In 1994, Erica Fischer published Aimée and Jaguar,a book about two women in love in 1943 Berlin. One was a Jewish lesbian, the other a married Christian mother of three. Despite being apparent opposites, Felice Schragenheim and Lilly Wust fell in love and stayed together despite the obvious dangers of such a relationship. Using the non-Jewish last name Schrader, Felice worked at a Nazi newspaper; Lilly divorced her husband while he was fighting at the front. The two lived togther for several months, until August 1944 when they returned from swimming to find the Gestapo waiting to take Felice away.

Fischer's story, of course, is true. Lilly waited for Felice to return, until after the war when it became apparent that she was not coming home. Felice had, in fact, died in a concentration camp. One year after a 1949 suicide attempt, Lilly married again but divorced the following year. In 1981 she received the Order of the Federal Republic of Germany, in part for having also sheltered three elderly Jewish women - also lesbians - during the last year of the war. Elizabeth Wust still lives in Berlin, and keeps two suitcases with all of her records of Felice. They mostly consist of letters between Aimée (Felice's name for Lilly) and Jaguar (what Lilly called Felice in return), and upon Lilly's death both cases will go to Lilly's son Eberhard, who converted to Judaism and lives in Israel today.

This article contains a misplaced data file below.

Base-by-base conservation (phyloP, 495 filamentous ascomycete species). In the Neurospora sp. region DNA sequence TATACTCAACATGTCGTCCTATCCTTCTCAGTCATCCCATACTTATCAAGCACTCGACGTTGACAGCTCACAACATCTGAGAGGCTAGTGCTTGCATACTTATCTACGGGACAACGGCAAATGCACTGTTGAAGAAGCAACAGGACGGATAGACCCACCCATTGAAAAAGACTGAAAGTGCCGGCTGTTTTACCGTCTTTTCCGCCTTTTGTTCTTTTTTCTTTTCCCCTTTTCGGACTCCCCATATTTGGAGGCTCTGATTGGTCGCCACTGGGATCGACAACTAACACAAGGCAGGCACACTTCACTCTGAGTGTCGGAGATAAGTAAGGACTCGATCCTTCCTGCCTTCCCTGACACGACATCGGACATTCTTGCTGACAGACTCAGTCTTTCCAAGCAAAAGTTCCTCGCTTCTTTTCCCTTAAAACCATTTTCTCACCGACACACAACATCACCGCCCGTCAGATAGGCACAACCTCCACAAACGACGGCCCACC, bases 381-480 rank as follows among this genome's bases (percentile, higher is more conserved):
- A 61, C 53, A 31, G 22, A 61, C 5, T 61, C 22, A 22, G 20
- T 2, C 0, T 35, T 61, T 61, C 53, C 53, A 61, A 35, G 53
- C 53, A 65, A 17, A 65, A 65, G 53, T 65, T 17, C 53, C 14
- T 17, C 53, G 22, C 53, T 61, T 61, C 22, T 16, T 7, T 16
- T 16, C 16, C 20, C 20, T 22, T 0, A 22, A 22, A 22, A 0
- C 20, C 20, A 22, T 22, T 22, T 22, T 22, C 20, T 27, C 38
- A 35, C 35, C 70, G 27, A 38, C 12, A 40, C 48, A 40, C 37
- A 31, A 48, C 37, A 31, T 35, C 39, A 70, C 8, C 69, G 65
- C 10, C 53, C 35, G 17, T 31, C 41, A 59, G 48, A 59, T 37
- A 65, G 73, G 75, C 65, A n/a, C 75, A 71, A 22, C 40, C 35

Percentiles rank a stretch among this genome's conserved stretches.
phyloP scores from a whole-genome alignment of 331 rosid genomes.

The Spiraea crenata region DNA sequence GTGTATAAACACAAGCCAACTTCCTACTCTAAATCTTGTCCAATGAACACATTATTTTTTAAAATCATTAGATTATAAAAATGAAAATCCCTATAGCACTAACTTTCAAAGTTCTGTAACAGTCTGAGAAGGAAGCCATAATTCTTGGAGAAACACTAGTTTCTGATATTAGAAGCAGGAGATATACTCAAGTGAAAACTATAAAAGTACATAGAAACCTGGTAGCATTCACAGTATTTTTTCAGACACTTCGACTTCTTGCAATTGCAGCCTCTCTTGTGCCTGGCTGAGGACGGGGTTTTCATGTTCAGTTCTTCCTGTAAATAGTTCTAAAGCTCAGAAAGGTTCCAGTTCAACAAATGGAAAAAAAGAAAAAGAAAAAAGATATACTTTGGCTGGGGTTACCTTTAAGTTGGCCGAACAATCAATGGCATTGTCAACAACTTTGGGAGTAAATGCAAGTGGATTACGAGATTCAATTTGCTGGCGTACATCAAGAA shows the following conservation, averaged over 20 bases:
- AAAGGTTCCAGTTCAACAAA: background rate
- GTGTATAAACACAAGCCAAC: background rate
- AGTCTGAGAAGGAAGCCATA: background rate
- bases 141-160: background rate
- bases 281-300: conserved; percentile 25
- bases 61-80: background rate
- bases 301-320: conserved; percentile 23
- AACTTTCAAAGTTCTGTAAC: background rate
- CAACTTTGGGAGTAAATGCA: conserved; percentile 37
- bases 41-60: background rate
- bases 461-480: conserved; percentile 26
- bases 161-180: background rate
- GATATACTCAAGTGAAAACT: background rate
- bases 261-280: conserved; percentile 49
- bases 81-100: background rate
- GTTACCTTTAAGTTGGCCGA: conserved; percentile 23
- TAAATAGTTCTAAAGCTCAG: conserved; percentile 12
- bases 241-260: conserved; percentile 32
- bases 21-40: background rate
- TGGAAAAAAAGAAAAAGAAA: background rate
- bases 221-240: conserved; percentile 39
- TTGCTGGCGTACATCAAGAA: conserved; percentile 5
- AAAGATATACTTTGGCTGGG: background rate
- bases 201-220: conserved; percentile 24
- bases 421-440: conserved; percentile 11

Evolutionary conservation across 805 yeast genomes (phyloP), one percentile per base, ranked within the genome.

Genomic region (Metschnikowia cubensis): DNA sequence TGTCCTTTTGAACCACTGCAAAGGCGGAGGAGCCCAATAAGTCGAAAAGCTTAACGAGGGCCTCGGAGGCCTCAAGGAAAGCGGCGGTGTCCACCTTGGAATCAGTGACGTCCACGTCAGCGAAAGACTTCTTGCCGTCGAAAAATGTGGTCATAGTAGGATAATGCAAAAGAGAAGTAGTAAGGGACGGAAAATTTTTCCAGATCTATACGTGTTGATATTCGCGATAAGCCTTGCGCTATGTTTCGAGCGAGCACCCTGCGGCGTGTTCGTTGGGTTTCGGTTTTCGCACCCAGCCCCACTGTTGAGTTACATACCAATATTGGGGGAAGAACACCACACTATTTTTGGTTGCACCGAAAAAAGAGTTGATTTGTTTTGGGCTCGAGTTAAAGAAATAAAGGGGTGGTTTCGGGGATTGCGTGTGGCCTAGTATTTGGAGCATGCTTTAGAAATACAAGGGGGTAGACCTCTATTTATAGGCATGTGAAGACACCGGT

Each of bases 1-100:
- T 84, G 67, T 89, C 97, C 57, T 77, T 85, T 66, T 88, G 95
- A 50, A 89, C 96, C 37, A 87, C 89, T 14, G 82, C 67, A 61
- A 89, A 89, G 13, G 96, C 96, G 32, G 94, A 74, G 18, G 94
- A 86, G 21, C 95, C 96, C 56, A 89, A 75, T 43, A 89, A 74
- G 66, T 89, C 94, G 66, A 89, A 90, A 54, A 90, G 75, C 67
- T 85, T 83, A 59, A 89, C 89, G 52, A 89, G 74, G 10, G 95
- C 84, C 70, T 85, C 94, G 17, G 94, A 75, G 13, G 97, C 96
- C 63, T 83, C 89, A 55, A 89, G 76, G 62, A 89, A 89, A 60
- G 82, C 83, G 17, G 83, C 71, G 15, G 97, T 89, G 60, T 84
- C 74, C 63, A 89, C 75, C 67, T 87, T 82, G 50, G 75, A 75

The book was made into a movie in 1999, with Juliane Köhler playing the part of Lilly and Maria Schrader as Felice. In German with English subtitles and directed by Max Färberböck, the film was nominated for a Golden Globe award and was Germany's submission for the Best Foreign Language Film Oscar in 2000.

Even in the U.S., the movie was sometimes referred to as "Aimée et Jaguar" or "Aimée und Jaguar" but the English conjunction was more frequently used.